It’s clear that none of these dire predictions has come to pass, nor do they appear on the horizon. Tehran’s payout for the deal has been even more parsimonious than the modest terms of the interim accord. Iran has been flooded by foreign trade delegations, but to date the only real beneficiaries of the targeted sanctions relaxation in the interim agreement has been the hotels where the visitors stay. Big deals remain out of reach for the most part, as international firms await a more stable investment context that can only come with the actual removal of sanctions. Even the modest cash relief provided in the interim deal has proven more complicated than anticipated for Iranian officials to repatriate.
Iran’s economy stabilized early last fall, thanks mostly to the economic policies of a more prudent set of economic managers put in place after the August 2013 inauguration of President Hassan Rouhani. However, the interim deal and the optimism that accompanied Rouhani’s election has primed the pump of public expectations. As a result, instead of the imperatives for a final deal receding, they have actually intensified over the course of the negotiations. Iranians expect some peace dividend, and having focused his first-year agenda on the nuclear gambit, Rouhani’s popular mandate would be ruined by a failure now.
For all his animosity toward Washington and fickleness on the nuclear negotiations, Iran’s supreme leader Ayatollah Ali Khamenei appreciates the dangers of another failed presidency for the regime’s legitimacy. Hard-liner grumbling and talk of a resistance economy — these are largely atmospheric. All sides in Iran are now heavily invested in a nuclear end game. This is why former foreign minister Ali Akbar Velayati, an advisor to Khamenei, was quickly dispatched to the press this weekend to offer assurances that the talks had not run aground. His message was clear: Tehran has not yet have given in, but the establishment remains all in on extricating the country from its ruinous impasse over the nuclear program.
3. The multilateral coalition on Iran’s nuclear challenge has held firm.
Perhaps the most important and encouraging outcome from last week’s round of nuclear talks with Iran was the news story that never came — that is, the lack of any overt divisions among the P5+1, specifically between Russian and American officials, at a moment of profound bilateral frictions over Ukraine and Crimea. This isn’t simply a lucky break, or diplomatic deference, but a testament to the strength of the ad-hoc multilateral coalition that was assembled to address concerns about Iran’s nuclear activities. At a time when international institutions are struggling to advance solutions to other intractable conflicts, and when other improvised coalitions have collapsed (remember the Quartet?), the enduring relevance and real effectiveness of the P5+1 is an especially important asset.
Somewhat unusually in the history of international crises, the Iranian nuclear standoff actually spawned unique institutions, most notably the P5+1 (or, as the Europeans say, the EU3+3.) This is a partnership between Britain, France and Germany — the three states that originally rose to the challenge of seeking a negotiated resolution to concerns about Iran’s nuclear activities after their 2002 disclosure — and the other three permanent members of the United Nations Security Council, namely Russia, China and the United States. Thanks to the good offices of then-High Representative for Foreign and Security Policy Javier Solana, the European Union assumed a leadership role in the early stages, and Solana’s successor Baroness Catherine Ashton has chaired the recent talks on behalf of the P5+1.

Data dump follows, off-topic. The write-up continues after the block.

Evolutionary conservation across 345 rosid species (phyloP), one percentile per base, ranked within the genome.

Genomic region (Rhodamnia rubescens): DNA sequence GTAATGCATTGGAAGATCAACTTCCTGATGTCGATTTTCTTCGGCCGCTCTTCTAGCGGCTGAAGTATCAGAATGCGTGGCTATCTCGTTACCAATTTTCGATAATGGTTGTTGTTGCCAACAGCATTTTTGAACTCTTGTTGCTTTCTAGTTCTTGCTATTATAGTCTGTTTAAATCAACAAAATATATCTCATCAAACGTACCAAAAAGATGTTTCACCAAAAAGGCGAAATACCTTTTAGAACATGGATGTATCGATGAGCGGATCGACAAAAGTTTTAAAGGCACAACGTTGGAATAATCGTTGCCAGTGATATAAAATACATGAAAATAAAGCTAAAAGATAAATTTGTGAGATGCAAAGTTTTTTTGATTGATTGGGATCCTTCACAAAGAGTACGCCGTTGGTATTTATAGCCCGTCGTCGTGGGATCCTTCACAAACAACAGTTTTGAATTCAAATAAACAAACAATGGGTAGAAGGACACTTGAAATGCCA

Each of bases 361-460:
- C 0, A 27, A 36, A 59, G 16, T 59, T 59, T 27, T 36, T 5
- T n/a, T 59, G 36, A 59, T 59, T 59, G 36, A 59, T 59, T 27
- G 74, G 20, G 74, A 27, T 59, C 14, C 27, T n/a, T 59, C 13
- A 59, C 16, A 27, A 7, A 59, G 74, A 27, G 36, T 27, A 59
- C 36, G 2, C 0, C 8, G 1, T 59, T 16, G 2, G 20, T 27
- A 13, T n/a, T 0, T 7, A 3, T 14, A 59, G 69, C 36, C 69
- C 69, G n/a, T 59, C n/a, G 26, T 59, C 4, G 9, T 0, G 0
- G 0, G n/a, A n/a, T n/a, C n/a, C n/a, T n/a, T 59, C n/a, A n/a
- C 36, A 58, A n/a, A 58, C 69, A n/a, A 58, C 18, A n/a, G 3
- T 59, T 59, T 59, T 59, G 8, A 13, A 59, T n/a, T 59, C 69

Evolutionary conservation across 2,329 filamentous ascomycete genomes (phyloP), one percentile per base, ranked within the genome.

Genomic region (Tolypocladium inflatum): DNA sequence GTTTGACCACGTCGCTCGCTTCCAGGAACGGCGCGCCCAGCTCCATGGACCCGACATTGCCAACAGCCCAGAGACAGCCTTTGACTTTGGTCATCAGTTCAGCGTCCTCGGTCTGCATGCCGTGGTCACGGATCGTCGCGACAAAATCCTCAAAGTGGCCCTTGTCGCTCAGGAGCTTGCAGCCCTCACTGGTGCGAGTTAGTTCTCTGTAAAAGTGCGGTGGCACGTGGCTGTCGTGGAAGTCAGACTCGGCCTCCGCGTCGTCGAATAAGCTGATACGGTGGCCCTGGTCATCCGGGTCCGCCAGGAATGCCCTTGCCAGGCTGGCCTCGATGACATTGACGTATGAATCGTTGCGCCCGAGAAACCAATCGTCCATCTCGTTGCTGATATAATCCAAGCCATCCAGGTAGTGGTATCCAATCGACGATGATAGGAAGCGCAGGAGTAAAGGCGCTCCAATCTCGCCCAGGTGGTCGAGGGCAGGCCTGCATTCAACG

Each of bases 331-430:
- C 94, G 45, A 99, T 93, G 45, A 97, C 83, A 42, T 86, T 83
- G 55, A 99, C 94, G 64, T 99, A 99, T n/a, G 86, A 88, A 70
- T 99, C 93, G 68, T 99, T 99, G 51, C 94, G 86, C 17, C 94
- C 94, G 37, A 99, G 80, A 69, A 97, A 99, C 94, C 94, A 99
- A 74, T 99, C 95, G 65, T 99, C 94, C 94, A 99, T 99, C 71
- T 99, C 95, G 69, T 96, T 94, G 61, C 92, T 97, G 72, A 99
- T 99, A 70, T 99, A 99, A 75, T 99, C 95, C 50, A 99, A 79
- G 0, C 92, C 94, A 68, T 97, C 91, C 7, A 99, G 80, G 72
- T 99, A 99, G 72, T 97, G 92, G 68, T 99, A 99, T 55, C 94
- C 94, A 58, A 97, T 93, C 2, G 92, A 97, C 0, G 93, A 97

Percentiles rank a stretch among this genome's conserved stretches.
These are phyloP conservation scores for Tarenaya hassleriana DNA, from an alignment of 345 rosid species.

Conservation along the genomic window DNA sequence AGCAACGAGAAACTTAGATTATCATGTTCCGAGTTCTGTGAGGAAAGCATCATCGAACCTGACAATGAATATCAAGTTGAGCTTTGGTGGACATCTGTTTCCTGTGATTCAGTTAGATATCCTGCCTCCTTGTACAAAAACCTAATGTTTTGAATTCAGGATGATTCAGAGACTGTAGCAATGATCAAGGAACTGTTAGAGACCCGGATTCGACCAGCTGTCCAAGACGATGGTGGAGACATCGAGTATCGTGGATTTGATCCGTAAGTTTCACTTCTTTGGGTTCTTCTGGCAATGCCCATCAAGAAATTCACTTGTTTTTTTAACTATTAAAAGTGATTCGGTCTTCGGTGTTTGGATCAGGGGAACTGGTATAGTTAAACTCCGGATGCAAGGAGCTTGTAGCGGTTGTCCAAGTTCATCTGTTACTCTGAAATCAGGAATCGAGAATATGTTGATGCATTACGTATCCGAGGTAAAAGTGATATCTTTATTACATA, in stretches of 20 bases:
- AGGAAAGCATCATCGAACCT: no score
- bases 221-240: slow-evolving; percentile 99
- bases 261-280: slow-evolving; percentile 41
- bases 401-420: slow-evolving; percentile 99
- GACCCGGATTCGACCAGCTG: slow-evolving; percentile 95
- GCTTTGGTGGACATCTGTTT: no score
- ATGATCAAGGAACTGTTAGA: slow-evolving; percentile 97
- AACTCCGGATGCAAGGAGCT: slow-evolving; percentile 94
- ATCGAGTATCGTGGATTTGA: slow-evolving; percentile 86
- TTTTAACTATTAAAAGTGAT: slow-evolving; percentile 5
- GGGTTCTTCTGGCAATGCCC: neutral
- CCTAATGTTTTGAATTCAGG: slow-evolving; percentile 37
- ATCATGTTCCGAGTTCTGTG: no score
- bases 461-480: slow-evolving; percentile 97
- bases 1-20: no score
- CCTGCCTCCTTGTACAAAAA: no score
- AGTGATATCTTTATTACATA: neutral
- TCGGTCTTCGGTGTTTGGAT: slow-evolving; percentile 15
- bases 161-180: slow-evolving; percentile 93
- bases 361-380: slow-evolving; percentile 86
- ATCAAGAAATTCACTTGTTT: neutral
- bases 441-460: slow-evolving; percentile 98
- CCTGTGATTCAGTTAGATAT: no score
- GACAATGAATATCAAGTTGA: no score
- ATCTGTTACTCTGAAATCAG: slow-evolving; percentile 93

The P5+1 came into existence eight years ago, with the Bush Administration’s reluctant decision to join the Europeans in their diplomatic foray to address revelations about Iran’s previously undisclosed nuclear infrastructure. Its composition reflected Washington’s desire to marry the initial investment of the EU3 with the weight of the UNSC, to underscore to Tehran the potential price for declining to deal.
None of the parties would claim that the P5+1 is an ideal partnership, and over the course of the crisis, there have been episodic suggestions of re-engineering the unwieldy six-part coalition. However, over the course of the past eight years, through protracted and intense intra-coalition bargaining over strategy and tools, the P5+1 has gradually attained a real coherence. The coalition has survived to see its existence validated by newfound Iranian receptivity to an agreement.
Clearly, the preferences of the parties still differ, and there have been plenty of occasions for friction. Yet the Obama administration has managed to sustain a genuine sense of common purpose even as Washington has pushed its allies (and occasionally, pushed back against them) in pursuit of leverage that would bring Tehran to the table.
The P5+1 benefits from unique advantages. First, it is underpinned by the efforts of well-established international institutions, including the International Atomic Energy Agency and the UNSC. Second, the players broadly share a compelling common objective — a fundamental interest in ensuring that Tehran does not achieve nuclear weapons capability.
Still, whatever progress has been made on the nuclear front should inspire more creative thinking about how to apply the lessons of the success of ad-hoc multilateralism to other aspects of the Iran challenge, as well as other seemingly stubborn crises that have defied established institutional mechanisms, such as Syria.
For all of us who care about preventing an Iranian nuclear bomb, what’s the best way to keep preventing that? [The JCPOA is] not perfect, but it’s something. These conventions are never based on the premise that all the parties are telling the truth, it’s about enforcement mechanisms. No arms control agreement is based in trust.